Classic Computer Magazine Archive COMPUTE! ISSUE 50 / JULY 1984 / PAGE 104


Bill Wilkinson

This month we'll conclude our exploration of the source code of the program to load a binary file starting with the GET routine presented last month.

Lines 600–619. GET is a special routine for two reasons. First, it assumes a buffer length of zero, thus forcing a single byte transfer into the A register (Atari I/O spec). Second, if the GET fails, it pops a level off the subroutine stack and goes directly to the end-of-file code at line 4000 (BA-SIC's line 400). This is a crude but effective simulation of the TRAP 400 code in the BASIC version.

For GET to be a general-purpose subroutine, it would have to simply return the status and let the caller do the error trapping.

The Main Section

This routine begins the real work. All object code is reasonably close to its BASIC parallel.

Lines 1200–1204, 1300–1304. Remember the calling requirements for the I/O routines? Channel in X, address in A and Y. Looks easy once you have built the subroutines.

Lines 1400–1407. Same as above. The only extra here is the need to specify a mode for OPEN. Here, we use mode 4 (just as in BASIC) to indicate we will only read the file.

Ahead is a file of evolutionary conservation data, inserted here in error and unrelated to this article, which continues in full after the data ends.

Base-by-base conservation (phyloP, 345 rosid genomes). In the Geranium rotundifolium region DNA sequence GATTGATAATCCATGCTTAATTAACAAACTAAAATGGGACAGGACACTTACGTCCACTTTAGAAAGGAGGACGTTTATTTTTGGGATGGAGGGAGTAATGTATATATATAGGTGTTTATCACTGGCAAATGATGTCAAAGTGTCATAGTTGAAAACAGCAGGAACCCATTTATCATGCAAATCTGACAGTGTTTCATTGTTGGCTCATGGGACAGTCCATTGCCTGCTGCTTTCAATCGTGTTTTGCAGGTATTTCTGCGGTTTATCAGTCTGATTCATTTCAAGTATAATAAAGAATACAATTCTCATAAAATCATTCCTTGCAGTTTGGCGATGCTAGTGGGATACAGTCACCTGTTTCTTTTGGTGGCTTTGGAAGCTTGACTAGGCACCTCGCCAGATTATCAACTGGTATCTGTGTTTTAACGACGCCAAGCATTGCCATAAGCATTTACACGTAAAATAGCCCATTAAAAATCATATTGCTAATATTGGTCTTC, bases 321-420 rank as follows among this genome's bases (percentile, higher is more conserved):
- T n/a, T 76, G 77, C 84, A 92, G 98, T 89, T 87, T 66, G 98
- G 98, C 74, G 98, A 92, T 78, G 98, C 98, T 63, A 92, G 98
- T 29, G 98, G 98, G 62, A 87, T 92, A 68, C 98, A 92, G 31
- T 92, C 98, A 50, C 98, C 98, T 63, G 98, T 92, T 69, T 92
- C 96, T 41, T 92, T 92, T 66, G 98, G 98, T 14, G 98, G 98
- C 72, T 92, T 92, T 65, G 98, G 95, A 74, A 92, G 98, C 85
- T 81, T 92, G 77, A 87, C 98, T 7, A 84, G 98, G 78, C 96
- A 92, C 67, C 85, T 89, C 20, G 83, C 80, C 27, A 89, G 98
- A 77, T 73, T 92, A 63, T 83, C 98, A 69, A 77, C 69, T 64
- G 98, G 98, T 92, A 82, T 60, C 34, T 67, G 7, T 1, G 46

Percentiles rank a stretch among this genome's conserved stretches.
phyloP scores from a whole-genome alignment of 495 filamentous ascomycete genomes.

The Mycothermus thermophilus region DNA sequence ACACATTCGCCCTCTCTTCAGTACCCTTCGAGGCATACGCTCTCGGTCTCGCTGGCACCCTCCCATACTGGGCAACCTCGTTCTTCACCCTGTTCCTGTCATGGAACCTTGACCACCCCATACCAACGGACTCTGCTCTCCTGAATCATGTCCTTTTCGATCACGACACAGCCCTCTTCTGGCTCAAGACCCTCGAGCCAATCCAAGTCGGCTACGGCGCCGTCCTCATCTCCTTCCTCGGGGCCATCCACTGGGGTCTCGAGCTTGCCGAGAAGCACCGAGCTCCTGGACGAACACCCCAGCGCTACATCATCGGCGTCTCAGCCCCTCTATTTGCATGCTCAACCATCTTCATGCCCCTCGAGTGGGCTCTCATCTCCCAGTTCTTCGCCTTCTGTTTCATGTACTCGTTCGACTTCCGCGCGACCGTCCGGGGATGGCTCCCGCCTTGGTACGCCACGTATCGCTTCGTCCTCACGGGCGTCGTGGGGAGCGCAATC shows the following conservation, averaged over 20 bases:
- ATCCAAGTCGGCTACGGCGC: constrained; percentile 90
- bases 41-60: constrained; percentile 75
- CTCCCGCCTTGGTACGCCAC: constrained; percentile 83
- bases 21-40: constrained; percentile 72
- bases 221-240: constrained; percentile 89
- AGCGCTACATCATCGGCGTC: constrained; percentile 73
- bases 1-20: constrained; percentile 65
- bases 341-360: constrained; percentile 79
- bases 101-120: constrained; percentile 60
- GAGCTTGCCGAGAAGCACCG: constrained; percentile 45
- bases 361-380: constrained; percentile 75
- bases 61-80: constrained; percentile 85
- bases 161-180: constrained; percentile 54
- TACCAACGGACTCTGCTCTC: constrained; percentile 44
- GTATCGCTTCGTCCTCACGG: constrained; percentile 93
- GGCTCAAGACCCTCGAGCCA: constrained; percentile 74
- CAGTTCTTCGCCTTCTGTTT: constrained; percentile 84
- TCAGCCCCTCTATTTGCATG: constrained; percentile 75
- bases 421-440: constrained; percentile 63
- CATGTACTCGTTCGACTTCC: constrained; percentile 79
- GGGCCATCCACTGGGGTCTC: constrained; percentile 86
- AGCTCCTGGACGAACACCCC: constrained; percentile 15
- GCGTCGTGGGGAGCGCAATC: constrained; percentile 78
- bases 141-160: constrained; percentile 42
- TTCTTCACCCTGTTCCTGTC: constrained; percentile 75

Lines 2400–2405. Since we just stored the A register in HIGH, we test HIGH first by comparing A with 255. If HIGH is equal to 255, then A contains 255 and we can compare it to LOW. A tiny bit sneaky. Did you ever realize that BASIC has to implement THEN this way? By branching around the following code?

Lines 2600–2701. We used LOW and HIGH to get the START address, but we have already moved their contents to START. Now, they won't be used again until we are through with QUIT, so why not share memory between QUIT, LOW, and HIGH? Again, a little bit sneaky, but not inordinately so.

We could have saved more memory (and code) by doing GETs into the low and high bytes of START directly, but I wanted to keep the code as close as reasonable to the original BASIC.

Lines 3100–3106. See the comments above about START and ADDR.

The FOR Loop

Lines 3300–3302. Remember, if a zero page location points to a desired memory location, use an offset of zero in the Y register to store, load, add, etc., to or from that location.

Lines 3403–3408. Since we are STEPping by one, we need check only for equality.

Lines 3411–3417. If the FOR loop had used a STEP, we would have had to add it on here. Since the step is implied to be one, we can use this simple two-byte increment.

Line 4103. If this routine is called from DOS or from BASIC, the RTS is all that is needed, thanks to the POP in the GET routine.

As I said, one could write this routine in better ways. The most obvious thought that comes to mind is to replace the FOR loop with a block get of the requisite bytes. Since that would produce significantly faster runtime (for large files, at least), we will make these changes next month.

To do so, though, we will also change the BASIC program to enable it to make a call to do block I/O. So, even if you are not into machine language, watch next month for a method of doing fast memory reads and writes to and from disk.